Mixed UK Growth Data Highlight Need For BOE Caution on Rates

The U.K.’s second quarter growth figures underlined why Bank of England officials felt compelled to act this month, but also highlighted the need for their cautious approach in coming months.

Data Friday showed the economy expanded 0.4 percent in the three months through June, double the rate of the snow-blighted previous quarter. GDP is now expanding at an annualized rate of 1.5 percent, the level policy makers say is the U.K.’s speed limit. That supports their argument that the first-quarter slowdown was a blip and backs up their decision to raise interest rates last week.


Growth rebounded in the second quarter but June data tells a more mixed story

Source: Office for National Statistics

Scratching below the surface, however, gives a more mixed view of the economy. Newly introduced monthly figures showed a bigger-than-expected slowdown to 0.1 percent in June, with the dominant services industry failing to grow at all. It suggests the U.K. is already losing some of its new-found momentum. Throw in the complication of Brexit, and the case for caution becomes even stronger.

“The overall picture is of an economy performing moderately better than it did three months ago, but one struggling for any real momentum,” said Mike Jakeman, senior economist at PwC. “Positive factors are likely to be counterbalanced by a slowing global economy, a small increasing in borrowing costs and further Brexit-related uncertainty. In short: tepid growth is likely for the next 18 months at least.”

Losing Steam

Monthly growth showed signs of losing momentum in June

Source: Office for National Statistics

Investors already saw the BOE refraining from further rate increases until after Britain leaves the European Union in March, and Friday’s data reinforced expectations that officials will take a gradualist approach. The odds of a hike in May dropped to 45 percent, from 55 percent yesterday, and a full quarter-point increase is now not full priced into until early 2020.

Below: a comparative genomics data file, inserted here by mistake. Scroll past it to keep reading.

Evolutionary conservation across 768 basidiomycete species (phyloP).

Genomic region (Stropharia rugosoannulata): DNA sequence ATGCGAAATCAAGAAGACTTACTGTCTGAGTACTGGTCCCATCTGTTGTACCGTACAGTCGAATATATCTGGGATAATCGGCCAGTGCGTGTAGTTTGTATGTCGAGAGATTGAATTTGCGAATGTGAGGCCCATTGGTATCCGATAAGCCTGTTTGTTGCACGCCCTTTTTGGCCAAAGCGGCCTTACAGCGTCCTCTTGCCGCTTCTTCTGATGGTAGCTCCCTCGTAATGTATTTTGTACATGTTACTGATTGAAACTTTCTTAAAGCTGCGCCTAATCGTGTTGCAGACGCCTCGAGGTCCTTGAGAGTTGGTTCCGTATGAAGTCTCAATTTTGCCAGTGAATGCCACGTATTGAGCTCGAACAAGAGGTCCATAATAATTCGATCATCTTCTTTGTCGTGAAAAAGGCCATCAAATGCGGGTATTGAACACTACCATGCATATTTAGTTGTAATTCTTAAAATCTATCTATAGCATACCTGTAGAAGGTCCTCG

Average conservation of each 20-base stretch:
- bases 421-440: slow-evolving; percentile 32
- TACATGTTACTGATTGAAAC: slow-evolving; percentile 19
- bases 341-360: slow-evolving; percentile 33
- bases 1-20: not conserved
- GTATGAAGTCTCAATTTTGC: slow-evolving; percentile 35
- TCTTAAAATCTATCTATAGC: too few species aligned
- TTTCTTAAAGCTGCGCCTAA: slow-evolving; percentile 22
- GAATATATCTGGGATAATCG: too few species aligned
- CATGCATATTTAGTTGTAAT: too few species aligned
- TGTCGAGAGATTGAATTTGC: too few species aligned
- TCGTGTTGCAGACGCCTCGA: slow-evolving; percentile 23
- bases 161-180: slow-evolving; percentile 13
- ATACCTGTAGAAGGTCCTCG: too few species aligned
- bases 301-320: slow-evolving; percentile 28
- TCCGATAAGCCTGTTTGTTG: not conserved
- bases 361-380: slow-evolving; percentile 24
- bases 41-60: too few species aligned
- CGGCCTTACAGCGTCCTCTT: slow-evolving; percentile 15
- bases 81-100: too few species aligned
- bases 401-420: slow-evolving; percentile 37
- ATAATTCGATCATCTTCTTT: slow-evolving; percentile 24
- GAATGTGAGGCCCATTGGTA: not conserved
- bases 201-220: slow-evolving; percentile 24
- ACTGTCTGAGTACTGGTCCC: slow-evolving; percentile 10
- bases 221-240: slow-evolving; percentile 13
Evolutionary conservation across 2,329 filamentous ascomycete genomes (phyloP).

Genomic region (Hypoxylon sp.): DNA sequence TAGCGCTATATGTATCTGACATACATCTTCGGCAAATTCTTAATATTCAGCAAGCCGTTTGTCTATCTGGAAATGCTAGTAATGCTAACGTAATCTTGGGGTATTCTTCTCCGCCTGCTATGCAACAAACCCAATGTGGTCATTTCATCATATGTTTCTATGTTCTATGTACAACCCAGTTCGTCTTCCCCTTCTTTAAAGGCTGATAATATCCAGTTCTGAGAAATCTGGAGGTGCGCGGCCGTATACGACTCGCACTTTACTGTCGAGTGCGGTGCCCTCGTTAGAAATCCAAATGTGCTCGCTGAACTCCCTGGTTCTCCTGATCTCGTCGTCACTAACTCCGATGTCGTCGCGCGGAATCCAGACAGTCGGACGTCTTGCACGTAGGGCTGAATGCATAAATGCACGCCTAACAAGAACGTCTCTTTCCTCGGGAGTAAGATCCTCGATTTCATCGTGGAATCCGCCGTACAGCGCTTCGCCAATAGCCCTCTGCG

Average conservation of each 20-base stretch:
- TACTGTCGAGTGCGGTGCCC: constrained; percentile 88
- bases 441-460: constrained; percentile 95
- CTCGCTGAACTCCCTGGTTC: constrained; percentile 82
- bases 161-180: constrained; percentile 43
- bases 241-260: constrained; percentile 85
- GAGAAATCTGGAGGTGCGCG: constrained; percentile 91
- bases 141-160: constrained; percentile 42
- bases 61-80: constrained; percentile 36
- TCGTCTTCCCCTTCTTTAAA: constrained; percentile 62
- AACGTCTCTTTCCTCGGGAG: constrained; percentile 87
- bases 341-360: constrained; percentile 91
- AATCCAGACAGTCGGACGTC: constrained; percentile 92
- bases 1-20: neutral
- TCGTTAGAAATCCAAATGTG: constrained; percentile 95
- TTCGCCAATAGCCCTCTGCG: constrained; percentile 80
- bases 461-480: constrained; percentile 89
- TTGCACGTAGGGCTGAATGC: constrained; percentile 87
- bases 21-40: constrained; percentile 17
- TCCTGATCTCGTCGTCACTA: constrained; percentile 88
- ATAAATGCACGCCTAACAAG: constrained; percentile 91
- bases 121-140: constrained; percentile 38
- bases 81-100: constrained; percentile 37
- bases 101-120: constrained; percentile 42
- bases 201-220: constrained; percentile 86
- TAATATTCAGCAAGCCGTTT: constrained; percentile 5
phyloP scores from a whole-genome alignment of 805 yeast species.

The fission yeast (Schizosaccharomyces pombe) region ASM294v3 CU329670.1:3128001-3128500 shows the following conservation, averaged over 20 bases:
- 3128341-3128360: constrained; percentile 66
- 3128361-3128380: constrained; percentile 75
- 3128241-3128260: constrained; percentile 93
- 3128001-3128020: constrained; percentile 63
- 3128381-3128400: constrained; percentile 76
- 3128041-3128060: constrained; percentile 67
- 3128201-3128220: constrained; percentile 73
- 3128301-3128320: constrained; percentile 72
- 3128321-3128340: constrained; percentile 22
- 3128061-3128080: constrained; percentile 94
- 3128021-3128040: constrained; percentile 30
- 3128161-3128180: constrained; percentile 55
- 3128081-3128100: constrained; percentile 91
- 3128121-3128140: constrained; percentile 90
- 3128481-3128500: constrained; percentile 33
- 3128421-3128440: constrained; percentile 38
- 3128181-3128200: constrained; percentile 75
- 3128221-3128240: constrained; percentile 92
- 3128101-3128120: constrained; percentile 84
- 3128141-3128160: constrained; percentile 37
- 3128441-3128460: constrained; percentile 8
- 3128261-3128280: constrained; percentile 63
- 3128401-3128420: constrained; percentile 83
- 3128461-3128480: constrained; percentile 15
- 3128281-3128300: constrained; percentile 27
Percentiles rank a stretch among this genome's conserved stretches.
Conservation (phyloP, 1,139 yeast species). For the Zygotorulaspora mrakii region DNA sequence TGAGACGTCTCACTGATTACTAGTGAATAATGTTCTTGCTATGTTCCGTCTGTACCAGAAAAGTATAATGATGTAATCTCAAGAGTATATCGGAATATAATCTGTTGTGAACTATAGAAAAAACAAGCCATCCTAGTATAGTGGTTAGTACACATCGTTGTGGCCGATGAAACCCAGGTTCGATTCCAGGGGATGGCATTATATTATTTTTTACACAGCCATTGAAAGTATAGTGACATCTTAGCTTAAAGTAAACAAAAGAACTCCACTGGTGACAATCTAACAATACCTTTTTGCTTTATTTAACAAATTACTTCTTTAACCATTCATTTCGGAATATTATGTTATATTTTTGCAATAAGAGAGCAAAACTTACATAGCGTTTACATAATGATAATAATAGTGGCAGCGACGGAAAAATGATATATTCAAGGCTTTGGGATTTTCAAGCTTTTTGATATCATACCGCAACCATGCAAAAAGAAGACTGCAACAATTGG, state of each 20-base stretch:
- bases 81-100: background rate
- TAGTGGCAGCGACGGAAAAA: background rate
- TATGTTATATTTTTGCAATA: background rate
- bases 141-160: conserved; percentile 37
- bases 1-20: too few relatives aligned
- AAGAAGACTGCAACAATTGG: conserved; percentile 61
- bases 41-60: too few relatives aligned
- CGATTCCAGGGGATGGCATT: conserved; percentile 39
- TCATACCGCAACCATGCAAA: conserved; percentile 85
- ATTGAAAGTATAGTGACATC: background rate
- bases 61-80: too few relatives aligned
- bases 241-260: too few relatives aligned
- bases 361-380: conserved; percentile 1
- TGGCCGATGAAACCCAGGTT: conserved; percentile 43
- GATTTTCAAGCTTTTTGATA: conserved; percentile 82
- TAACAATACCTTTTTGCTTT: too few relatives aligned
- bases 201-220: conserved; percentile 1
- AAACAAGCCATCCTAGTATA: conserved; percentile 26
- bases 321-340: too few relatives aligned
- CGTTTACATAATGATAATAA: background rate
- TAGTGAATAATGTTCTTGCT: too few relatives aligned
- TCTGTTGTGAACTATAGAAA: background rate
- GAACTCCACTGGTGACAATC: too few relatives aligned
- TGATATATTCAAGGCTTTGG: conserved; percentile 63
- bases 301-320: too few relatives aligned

BOE officials, led by Governor Mark Carney, voted unanimously to raise interest rates to 0.75 percent last week, and signaled future hikes were required to keep inflation in check. The decision left some businesses and economists warning that policy makers had been too hasty in acting, especially given the lack of clarity around Britain’s future trading relationship with the EU.

The latest data may add weight to those arguments. The ONS said that growth in the U.K.’s dominant services sector ground to a halt in June, while statisticians also highlighted the importance of the better weather to a pickup in retail sales and construction.

Service Growth Stalls

Output from U.K.’s dominant industry was unchanged in June

Source: Office for National Statistics

What Our Economists Say…
“The Bank of England got the rebound in growth it was looking for. That should help quell concerns that the decision to lift rates last week was a policy mistake. With the economy chugging along at its new, lower speed limit, the central bank’s gaze will now be firmly on Brexit negotiations. Assuming a smooth and orderly exit, another hike is likely in May 2019.”

Dan Hanson and Jamie Murray, Bloomberg Economics

Trade data may also worry policy makers. Exports dropped sharply in the second quarter, thanks to fewer shipments of cars and planes, meaning net trade knocked 0.8 percentage points off growth. That suggests that exporters are starting to lose the benefits of the drop in the pound since the Brexit referendum, which Carney has said left them in a sweet spot, may be starting to fade.

Export Slump

The U.K. trade deficit widened in the second quarter amid falling car exports

Source: Office for National Statistics

“The poor performance partly reflects the fact that supply chains have become ever more global,” said Samuel Tombs, an economist at Pantheon Macroeconomics. “After an initial burst of demand in the wake of the Brexit vote due to the uncertainty it created, overseas demand for services has petered out as investors have begun to give the U.K. a wide berth. These Brexit headwinds likely will only intensify.”

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